Andrews AFB chaplains enrich Airman spiritually, materially

AIR FORCE DISTRICT OF WASHINGTON -- Holiday spending time is here, but one Airman assigned to Andrews Air Force Base, Md., recently learned how to make the holidays even more special: by sticking to her budget.

Through the Financial Peace University seminar at the base chapel, Airman 1st Class Ambier Garris, 779th Medical Support Squadron pharmacy technician, discovered her personal financial freedom through the class' teachings.

"I took this class to gain greater knowledge in the financial portion of my life and to help pay off my credit cards and student loans," said Airman Garris. "I heard about the class through Chaplain Hughley. She handed me the flyer and told me that the class could be of great assistance to me."

Chaplain (Capt.) Mark McKellen, 316th Wing protestant chaplain and FPU facilitator, said the class teaches financial responsibility -- especially since finances impact lives. "The material works. When FPU's techniques are followed, it sets the person or family up for financial success," said Chaplain McKellen. "Statistically, many marriages fail as a result of finances. This material is a tool which can help military members be successful, not only in their financial part of life, but in all aspects of their lives."

According to Chaplain McKellen, families pay off $5,300 in debt and save $2,700 on average during the course of the class. At Andrews, the last FPU graduating class paid off a total of $14,000 in debt and saved $10,000. "In just the first three weeks, one class member paid off $1,300 in debt and another paid off $2,400 in debt," added Chaplain McKellen.

Chaplain McKellen explained the course's success, "Each student learns how to dump debt and build wealth -- basically it teaches how to make your money work for you rather than the other way around."

Airman Garris agreed saying, "I have learned a great deal while participating in this course. I have learned the facts and myths about my credit score, loans, and finances in general. I now know that I do not have to be in debt just to have a good credit score -- I learned that debt consolidation is not the way to go."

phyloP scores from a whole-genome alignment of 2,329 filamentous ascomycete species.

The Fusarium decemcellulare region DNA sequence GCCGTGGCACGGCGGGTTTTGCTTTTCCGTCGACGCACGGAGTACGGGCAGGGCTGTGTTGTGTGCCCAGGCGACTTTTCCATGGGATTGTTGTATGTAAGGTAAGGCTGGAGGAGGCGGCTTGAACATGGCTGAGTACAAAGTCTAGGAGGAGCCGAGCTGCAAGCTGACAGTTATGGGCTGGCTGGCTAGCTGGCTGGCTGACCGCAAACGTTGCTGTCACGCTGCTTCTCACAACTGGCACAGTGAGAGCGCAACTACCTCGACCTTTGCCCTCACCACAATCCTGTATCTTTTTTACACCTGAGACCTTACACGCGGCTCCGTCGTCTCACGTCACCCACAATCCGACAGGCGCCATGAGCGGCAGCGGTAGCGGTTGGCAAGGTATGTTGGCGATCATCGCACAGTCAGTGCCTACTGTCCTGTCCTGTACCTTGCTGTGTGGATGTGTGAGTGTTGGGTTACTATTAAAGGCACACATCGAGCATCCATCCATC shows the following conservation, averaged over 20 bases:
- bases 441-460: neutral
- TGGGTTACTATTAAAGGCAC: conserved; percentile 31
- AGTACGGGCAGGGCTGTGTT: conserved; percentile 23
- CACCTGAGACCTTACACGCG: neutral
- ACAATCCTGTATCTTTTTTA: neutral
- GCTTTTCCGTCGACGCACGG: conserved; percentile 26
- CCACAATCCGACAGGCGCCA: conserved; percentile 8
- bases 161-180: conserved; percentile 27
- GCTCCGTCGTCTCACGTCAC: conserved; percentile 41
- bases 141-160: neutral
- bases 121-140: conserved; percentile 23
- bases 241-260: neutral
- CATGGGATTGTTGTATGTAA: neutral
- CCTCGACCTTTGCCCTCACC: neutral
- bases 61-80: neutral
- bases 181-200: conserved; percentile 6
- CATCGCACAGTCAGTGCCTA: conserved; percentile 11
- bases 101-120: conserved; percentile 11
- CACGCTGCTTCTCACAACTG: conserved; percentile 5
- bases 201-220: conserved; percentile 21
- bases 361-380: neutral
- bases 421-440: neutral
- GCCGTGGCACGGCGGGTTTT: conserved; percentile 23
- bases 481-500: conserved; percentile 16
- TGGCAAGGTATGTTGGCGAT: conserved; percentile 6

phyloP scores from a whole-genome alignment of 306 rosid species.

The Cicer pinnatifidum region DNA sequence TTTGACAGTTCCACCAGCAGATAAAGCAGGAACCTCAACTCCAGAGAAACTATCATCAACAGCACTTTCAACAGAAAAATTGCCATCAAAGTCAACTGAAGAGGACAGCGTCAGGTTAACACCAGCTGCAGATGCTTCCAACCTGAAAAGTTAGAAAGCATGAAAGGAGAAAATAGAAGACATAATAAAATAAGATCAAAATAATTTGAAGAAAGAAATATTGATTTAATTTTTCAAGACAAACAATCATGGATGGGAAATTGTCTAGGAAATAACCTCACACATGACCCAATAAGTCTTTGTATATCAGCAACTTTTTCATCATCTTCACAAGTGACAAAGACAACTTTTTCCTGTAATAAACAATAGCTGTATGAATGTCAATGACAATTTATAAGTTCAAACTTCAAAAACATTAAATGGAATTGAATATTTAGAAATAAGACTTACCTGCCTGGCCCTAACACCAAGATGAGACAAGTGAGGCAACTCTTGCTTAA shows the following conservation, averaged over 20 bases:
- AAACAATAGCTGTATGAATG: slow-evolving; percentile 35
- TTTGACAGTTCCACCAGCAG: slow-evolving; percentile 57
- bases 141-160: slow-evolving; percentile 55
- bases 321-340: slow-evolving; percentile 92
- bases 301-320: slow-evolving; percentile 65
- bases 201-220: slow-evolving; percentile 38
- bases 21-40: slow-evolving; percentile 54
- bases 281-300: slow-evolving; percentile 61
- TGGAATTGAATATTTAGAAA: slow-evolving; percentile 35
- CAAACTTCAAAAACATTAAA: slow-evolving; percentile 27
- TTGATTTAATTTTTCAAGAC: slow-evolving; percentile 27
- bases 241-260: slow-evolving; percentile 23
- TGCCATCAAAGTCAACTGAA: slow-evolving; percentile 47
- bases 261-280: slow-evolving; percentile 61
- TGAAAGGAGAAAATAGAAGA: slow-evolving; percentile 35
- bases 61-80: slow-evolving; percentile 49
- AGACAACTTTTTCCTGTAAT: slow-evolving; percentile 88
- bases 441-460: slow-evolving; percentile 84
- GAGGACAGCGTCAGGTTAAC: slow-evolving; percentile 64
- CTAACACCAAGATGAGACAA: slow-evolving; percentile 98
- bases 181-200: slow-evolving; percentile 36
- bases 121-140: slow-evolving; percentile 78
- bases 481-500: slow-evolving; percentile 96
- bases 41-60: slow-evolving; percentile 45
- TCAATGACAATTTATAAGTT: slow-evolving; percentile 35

Airman Garris said one key misperception she overcame was that it was not difficult to be in control of her budget. "I learned many other key facts, but the fact that sticks out the most is that it doesn't take a lot to take control of your finances," said Airman Garris. "I am taking control of my finances at 20 years of age and I will continue to do just that."

"Financial bondage is the single-most leading cause of stress when it comes to family, social and personal problems. Money doesn't make you happy, but being able to take control of what you have by investing it, saving it, or giving some of it away does make you happy," said Airman Garris.

Airman Garris said she was able to start saving money immediately. "The class was introduced to the idea of having an emergency fund so I started setting aside a certain amount of money out of every check so that I can have a fully funded emergency fund," said Airman Garris. "For my income level, I only need to save up to $500 and so far I have saved up $200. Eventually I will have about $1,000 saved up and I will go on to have 3 to 6 months worth of money saved up just in case I get sick and can't work." In addition having an emergency account, Airman Garris has paid off four credit cards.

The class is in the sixth week of training and Airman Garris said the hardest habit to break was buying fast food. "I figured out that fast food was where the majority of my money was going," said Airman Garris. "I put myself on a budget so when I have reached my spending limit on fast food, I don't spend another dime of money in a fast food restaurant." Airman Garris said that by breaking this habit, she learned an important lesson, "When I begun to pay off debts, I realized that in doing that, it took the place of my habit to buy unneeded items -- which ultimately makes me a better person."

Through the class, Airman Garris also realized that it's never too late to learn how to budget. "The most important information that I could give anyone would be that no matter what your age -- or your financial situation -- you have to take control of your finances. This is ultimately your life."